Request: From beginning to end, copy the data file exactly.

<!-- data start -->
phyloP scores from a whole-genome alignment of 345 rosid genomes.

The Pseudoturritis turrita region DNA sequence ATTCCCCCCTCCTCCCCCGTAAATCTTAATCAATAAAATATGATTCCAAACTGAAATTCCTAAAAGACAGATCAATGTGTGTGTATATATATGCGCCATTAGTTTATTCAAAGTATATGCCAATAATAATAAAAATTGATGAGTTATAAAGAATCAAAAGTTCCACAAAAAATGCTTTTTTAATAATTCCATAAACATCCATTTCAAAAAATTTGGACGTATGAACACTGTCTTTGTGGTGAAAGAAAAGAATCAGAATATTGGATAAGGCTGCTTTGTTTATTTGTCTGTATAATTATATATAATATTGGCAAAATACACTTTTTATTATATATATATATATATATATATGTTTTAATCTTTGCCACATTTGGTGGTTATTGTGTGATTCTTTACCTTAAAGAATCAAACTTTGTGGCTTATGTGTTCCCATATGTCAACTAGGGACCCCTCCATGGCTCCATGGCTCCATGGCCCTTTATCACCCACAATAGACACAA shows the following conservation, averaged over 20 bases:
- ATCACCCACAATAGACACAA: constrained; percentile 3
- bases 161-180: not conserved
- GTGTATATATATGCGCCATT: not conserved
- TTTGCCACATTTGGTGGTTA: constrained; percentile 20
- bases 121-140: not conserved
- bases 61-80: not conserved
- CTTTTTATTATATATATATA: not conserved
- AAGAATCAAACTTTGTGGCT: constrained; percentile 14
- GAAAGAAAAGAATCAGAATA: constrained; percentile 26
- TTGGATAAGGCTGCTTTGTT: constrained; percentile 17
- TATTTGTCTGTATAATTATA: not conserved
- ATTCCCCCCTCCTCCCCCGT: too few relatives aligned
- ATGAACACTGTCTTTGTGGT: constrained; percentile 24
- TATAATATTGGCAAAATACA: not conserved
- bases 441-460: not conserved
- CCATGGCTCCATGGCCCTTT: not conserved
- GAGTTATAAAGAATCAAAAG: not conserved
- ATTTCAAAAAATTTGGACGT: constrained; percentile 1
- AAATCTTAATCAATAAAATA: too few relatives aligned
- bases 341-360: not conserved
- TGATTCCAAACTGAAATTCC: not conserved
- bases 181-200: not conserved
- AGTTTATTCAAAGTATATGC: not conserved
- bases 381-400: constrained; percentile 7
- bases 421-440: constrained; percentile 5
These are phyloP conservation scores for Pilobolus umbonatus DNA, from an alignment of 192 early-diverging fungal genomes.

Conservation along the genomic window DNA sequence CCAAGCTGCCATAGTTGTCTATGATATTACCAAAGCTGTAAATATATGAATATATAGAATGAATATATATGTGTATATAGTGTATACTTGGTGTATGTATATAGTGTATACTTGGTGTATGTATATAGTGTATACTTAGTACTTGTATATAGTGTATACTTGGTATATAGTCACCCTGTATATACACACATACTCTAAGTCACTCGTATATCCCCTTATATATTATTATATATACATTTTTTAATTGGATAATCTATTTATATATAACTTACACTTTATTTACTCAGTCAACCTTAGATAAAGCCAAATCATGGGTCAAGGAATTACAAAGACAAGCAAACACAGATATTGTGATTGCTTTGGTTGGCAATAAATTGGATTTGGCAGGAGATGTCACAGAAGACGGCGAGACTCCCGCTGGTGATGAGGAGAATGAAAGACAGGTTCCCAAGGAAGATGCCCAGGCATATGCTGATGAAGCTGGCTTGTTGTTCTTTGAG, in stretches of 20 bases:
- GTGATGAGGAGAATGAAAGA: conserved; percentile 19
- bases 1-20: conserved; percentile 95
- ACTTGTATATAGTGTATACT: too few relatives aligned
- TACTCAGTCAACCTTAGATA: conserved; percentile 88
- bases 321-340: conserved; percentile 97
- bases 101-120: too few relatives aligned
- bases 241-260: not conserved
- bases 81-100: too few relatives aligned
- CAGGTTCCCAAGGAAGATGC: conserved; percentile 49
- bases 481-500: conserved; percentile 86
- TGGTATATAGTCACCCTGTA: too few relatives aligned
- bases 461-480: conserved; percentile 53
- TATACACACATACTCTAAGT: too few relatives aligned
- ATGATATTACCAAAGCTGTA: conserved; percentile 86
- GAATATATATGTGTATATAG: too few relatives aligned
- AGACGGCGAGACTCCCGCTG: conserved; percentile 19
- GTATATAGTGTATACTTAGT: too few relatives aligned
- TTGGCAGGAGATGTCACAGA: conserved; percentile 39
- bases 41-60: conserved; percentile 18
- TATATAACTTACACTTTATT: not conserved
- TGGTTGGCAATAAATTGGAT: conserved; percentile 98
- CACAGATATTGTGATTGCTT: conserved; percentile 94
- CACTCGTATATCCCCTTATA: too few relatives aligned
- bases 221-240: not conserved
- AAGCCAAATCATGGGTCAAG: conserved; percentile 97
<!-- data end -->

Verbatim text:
phyloP scores from a whole-genome alignment of 345 rosid genomes.

The Pseudoturritis turrita region DNA sequence ATTCCCCCCTCCTCCCCCGTAAATCTTAATCAATAAAATATGATTCCAAACTGAAATTCCTAAAAGACAGATCAATGTGTGTGTATATATATGCGCCATTAGTTTATTCAAAGTATATGCCAATAATAATAAAAATTGATGAGTTATAAAGAATCAAAAGTTCCACAAAAAATGCTTTTTTAATAATTCCATAAACATCCATTTCAAAAAATTTGGACGTATGAACACTGTCTTTGTGGTGAAAGAAAAGAATCAGAATATTGGATAAGGCTGCTTTGTTTATTTGTCTGTATAATTATATATAATATTGGCAAAATACACTTTTTATTATATATATATATATATATATATGTTTTAATCTTTGCCACATTTGGTGGTTATTGTGTGATTCTTTACCTTAAAGAATCAAACTTTGTGGCTTATGTGTTCCCATATGTCAACTAGGGACCCCTCCATGGCTCCATGGCTCCATGGCCCTTTATCACCCACAATAGACACAA shows the following conservation, averaged over 20 bases:
- ATCACCCACAATAGACACAA: constrained; percentile 3
- bases 161-180: not conserved
- GTGTATATATATGCGCCATT: not conserved
- TTTGCCACATTTGGTGGTTA: constrained; percentile 20
- bases 121-140: not conserved
- bases 61-80: not conserved
- CTTTTTATTATATATATATA: not conserved
- AAGAATCAAACTTTGTGGCT: constrained; percentile 14
- GAAAGAAAAGAATCAGAATA: constrained; percentile 26
- TTGGATAAGGCTGCTTTGTT: constrained; percentile 17
- TATTTGTCTGTATAATTATA: not conserved
- ATTCCCCCCTCCTCCCCCGT: too few relatives aligned
- ATGAACACTGTCTTTGTGGT: constrained; percentile 24
- TATAATATTGGCAAAATACA: not conserved
- bases 441-460: not conserved
- CCATGGCTCCATGGCCCTTT: not conserved
- GAGTTATAAAGAATCAAAAG: not conserved
- ATTTCAAAAAATTTGGACGT: constrained; percentile 1
- AAATCTTAATCAATAAAATA: too few relatives aligned
- bases 341-360: not conserved
- TGATTCCAAACTGAAATTCC: not conserved
- bases 181-200: not conserved
- AGTTTATTCAAAGTATATGC: not conserved
- bases 381-400: constrained; percentile 7
- bases 421-440: constrained; percentile 5
These are phyloP conservation scores for Pilobolus umbonatus DNA, from an alignment of 192 early-diverging fungal genomes.

Conservation along the genomic window DNA sequence CCAAGCTGCCATAGTTGTCTATGATATTACCAAAGCTGTAAATATATGAATATATAGAATGAATATATATGTGTATATAGTGTATACTTGGTGTATGTATATAGTGTATACTTGGTGTATGTATATAGTGTATACTTAGTACTTGTATATAGTGTATACTTGGTATATAGTCACCCTGTATATACACACATACTCTAAGTCACTCGTATATCCCCTTATATATTATTATATATACATTTTTTAATTGGATAATCTATTTATATATAACTTACACTTTATTTACTCAGTCAACCTTAGATAAAGCCAAATCATGGGTCAAGGAATTACAAAGACAAGCAAACACAGATATTGTGATTGCTTTGGTTGGCAATAAATTGGATTTGGCAGGAGATGTCACAGAAGACGGCGAGACTCCCGCTGGTGATGAGGAGAATGAAAGACAGGTTCCCAAGGAAGATGCCCAGGCATATGCTGATGAAGCTGGCTTGTTGTTCTTTGAG, in stretches of 20 bases:
- GTGATGAGGAGAATGAAAGA: conserved; percentile 19
- bases 1-20: conserved; percentile 95
- ACTTGTATATAGTGTATACT: too few relatives aligned
- TACTCAGTCAACCTTAGATA: conserved; percentile 88
- bases 321-340: conserved; percentile 97
- bases 101-120: too few relatives aligned
- bases 241-260: not conserved
- bases 81-100: too few relatives aligned
- CAGGTTCCCAAGGAAGATGC: conserved; percentile 49
- bases 481-500: conserved; percentile 86
- TGGTATATAGTCACCCTGTA: too few relatives aligned
- bases 461-480: conserved; percentile 53
- TATACACACATACTCTAAGT: too few relatives aligned
- ATGATATTACCAAAGCTGTA: conserved; percentile 86
- GAATATATATGTGTATATAG: too few relatives aligned
- AGACGGCGAGACTCCCGCTG: conserved; percentile 19
- GTATATAGTGTATACTTAGT: too few relatives aligned
- TTGGCAGGAGATGTCACAGA: conserved; percentile 39
- bases 41-60: conserved; percentile 18
- TATATAACTTACACTTTATT: not conserved
- TGGTTGGCAATAAATTGGAT: conserved; percentile 98
- CACAGATATTGTGATTGCTT: conserved; percentile 94
- CACTCGTATATCCCCTTATA: too few relatives aligned
- bases 221-240: not conserved
- AAGCCAAATCATGGGTCAAG: conserved; percentile 97